Keep your promise!

January 31, 2015

Abraham Lincoln once travelled with a Colonel. After covering some distance, the Colonel took out a bottle of whiskey and asked him if he would like to have a drink. Lincoln politely refused telling him that he never drinks whisky. The colonel did not insist further. After a while, the colonel made another offer, “would you like to smoke with me? Lincoln then shared an incident of his childhood with the Colonel.

‘I was about nine years old then. My mother was very sick. She called me and said, “Abey, the doctor tells me I am not going to get well. I want you to promise me before I go that you will never use whiskey or tobacco as long as you live.” I promised my mother I never would. And, I have kept that promise. Now would you advise me to break that promise to my dear mother, and take a smoke with you?’

The Colonel was touched; felt it was the best promise to be kept.

Drug and alcohol addiction mostly start with an experimental use in a social situation. Then for some people, the use becomes more frequent and becomes an addiction. And, we all know what happens as a result.

It pains most when you see a promising career coming to an end due to an addiction. A young man once shared in one of our AIDS conferences, ‘I studied in a very good school. I didn’t realize that the first shot of an injection offered by a friend would change my life for ever. I could not live without it and became a drug addict. I had to often steal money at home to buy what was offered free in the beginning.  My grades dropped and I had to leave the school. And, now I am living with HIV.’

I asked this person after the conference which is your bigger problem: HIV or drugs. He said, ‘Drugs, because with treatment for HIV, I am doing fine but despite several rehabilitation courses, I find it difficult to fully come out of my drug-using behaviour.’

I wish this man, too, had politely refused his first shot like Lincoln did. The lesson from Lincoln’s sorry is for all to remember: If you say no politely, based on a conviction or a promise you have made to someone, your friends will not mind. In fact they will respect you.


Identify and Promote Ethics

July 16, 2013

We are living in a world where “ideas” and “initiatives” are valued. What new ideas we have, how well we present them, and what initiatives we take to make them work define our ultimate success.

The organizations which promote an open exchange of ideas, irrespective of the hierarchy, are more successful.

True, some ideas don’t work. Some actually backfire.  It is always a challenge for managers on how to act upon different ideas, proposals and suggestions. However, a greater challenge is to be able to identify ideas that are ethical and give them their due recognition. An ethical idea as the one that is within the context of the larger goal of the organization, proposes what is the right thing to do, does not show favouritism, and attempts to make the best use of time and resources.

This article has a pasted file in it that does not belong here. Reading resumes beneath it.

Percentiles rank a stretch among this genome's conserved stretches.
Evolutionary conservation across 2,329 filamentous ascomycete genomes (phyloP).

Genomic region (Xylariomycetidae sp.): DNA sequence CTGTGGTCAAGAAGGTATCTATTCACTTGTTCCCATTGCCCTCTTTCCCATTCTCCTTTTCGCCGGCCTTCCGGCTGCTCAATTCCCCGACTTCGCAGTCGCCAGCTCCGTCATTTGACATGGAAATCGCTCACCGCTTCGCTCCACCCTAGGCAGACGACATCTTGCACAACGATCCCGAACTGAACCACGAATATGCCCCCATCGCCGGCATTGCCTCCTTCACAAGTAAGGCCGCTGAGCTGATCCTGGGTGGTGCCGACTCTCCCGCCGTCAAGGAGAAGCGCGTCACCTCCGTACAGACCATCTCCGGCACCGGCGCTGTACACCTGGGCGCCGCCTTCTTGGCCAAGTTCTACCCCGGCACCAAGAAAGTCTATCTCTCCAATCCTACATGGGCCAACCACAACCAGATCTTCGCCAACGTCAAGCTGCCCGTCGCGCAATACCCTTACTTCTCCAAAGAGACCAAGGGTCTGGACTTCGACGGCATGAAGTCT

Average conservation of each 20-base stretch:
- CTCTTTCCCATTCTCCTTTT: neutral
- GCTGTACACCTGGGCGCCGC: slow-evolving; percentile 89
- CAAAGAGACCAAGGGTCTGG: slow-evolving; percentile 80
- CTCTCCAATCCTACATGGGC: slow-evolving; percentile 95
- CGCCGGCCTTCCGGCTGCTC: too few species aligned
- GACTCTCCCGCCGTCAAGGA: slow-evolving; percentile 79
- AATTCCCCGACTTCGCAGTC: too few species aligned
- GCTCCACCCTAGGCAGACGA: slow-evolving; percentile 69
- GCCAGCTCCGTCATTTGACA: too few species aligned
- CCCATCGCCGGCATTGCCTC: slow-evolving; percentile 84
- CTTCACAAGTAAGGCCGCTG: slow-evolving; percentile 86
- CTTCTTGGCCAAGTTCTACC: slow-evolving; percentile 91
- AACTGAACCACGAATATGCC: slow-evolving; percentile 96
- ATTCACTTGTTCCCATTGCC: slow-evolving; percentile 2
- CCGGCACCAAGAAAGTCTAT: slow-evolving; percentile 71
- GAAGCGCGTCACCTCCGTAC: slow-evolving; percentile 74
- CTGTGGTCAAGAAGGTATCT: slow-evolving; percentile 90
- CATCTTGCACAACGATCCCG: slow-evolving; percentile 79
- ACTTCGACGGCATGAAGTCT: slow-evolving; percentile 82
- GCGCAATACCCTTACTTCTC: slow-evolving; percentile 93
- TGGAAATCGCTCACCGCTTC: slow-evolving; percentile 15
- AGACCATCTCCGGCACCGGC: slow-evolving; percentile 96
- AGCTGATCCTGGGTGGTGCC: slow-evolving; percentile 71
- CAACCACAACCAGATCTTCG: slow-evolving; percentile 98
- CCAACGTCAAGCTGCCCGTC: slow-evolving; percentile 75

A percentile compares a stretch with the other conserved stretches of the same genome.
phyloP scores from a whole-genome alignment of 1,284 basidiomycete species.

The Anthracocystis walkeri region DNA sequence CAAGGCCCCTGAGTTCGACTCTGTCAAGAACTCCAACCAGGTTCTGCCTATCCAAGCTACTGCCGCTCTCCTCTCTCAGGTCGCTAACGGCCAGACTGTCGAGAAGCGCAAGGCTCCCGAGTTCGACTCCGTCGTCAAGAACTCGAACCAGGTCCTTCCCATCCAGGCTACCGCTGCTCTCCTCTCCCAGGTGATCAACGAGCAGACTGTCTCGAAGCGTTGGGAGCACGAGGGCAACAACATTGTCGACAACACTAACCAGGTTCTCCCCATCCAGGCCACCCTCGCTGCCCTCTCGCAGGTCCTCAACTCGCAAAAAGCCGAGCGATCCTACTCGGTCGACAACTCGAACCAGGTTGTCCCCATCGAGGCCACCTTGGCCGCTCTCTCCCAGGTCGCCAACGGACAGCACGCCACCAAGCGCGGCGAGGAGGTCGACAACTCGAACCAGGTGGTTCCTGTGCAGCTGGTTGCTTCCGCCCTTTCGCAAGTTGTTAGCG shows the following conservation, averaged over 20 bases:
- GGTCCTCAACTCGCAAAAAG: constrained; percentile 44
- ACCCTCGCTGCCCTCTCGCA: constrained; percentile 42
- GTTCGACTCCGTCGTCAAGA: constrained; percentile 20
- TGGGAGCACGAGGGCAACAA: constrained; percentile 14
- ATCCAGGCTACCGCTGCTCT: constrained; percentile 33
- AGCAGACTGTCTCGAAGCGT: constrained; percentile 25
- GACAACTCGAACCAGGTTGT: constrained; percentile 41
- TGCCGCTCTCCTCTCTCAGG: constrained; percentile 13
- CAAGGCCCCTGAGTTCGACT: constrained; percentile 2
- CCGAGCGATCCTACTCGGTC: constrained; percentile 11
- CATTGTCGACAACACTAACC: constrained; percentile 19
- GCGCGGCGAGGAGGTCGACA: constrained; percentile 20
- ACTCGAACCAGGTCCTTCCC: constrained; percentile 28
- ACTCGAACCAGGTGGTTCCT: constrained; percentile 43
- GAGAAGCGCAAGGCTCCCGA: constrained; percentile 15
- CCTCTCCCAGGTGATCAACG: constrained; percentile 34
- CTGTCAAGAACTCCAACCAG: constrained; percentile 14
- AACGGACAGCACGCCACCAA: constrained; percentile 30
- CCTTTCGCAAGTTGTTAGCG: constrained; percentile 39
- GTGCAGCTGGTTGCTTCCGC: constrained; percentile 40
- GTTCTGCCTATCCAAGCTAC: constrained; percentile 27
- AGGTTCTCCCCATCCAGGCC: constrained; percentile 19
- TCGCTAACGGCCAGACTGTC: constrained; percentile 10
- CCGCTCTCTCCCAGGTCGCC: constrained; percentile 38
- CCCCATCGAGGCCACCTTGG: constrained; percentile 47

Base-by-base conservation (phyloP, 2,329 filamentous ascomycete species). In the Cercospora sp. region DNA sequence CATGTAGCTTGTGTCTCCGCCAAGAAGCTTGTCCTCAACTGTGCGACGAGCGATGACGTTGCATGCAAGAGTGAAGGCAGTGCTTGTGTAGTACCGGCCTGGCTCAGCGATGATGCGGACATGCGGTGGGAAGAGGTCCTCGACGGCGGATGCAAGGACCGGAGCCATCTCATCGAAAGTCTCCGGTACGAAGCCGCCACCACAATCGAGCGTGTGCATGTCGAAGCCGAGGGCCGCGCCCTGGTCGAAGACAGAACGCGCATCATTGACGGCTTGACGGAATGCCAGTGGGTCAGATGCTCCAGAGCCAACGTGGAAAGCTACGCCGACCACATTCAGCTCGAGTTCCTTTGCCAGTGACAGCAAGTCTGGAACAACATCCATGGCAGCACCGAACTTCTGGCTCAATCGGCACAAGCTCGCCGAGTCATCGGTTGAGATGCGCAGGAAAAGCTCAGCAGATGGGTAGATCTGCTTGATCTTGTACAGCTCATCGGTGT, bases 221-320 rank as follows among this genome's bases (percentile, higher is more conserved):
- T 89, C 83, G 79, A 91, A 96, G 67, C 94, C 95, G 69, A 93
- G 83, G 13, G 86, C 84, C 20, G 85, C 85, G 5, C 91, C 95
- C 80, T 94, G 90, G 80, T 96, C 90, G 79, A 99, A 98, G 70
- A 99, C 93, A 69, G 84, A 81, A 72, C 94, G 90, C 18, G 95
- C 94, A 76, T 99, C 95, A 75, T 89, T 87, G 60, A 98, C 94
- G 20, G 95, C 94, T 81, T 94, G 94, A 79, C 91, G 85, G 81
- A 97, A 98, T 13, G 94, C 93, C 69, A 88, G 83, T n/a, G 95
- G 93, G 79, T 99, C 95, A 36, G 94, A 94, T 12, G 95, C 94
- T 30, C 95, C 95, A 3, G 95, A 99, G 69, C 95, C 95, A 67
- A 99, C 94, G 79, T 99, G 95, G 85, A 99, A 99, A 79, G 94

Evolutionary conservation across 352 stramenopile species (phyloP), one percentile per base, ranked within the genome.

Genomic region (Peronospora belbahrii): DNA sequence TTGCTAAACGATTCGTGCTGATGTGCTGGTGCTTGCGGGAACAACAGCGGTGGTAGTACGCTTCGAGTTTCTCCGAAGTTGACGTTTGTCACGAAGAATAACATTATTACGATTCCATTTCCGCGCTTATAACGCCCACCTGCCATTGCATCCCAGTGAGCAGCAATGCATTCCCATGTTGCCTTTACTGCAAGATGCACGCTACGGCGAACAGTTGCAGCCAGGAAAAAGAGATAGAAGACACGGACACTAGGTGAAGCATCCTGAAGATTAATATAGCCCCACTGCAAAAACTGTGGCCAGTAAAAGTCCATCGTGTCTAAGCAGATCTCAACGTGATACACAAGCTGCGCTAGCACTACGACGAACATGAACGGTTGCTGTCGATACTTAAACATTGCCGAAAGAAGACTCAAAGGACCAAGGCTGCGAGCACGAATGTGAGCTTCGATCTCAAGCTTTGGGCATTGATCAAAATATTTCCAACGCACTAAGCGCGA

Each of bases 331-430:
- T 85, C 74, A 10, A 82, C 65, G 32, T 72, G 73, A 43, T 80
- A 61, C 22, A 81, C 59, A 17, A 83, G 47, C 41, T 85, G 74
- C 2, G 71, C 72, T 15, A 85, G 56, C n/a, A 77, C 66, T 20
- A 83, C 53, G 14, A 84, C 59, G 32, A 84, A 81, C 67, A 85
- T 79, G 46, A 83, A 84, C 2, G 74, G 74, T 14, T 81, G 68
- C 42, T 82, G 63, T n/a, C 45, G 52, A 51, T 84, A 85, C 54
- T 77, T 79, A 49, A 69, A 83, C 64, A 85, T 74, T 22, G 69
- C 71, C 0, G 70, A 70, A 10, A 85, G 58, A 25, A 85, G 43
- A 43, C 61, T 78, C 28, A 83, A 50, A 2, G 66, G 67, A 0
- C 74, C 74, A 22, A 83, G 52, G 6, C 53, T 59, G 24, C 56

Managers need to ensure that ethical ideas are picked up and acted upon. And   people who give such ideas or work on them are given recognition. Some employees are too shy to speak publicly or are not so talkative by nature. They must be given the opportunity to share their views. This will promote ethical work environment.

In my experience, employees who talk more in meetings are generally less effective and productive.  There are people who give suggestions in their own vested interest and present half-baked information. There are some who steal someone else’s idea and present it as their own. Nothing can be more demotivating for a worker, if his/her genuine effort is not recognized or someone else gets the credit.

In one of my previous posts (January 2009), If you have character, you have the better part of wealth, I had shared the story written by John Griggs – The night we won the Buick. John’s Grigg’s story provided a life-long lesson on integrity. It is the story of a person who could have kept a new car but decided to return it to its rightful owner.  How many times do we see such a display of integrity in life or work places?

Managers certainly are responsible for setting up systems that promote integrity but it does not undermine the responsibility of workers in any way. One test of integrity at work is to raise important issues, even when they are not likely to be accepted or even disliked. Abraham Lincoln once said, “I am not bound to win, but I am bound to be true. I am not bound to succeed, but I am bound to live up to what light I have.”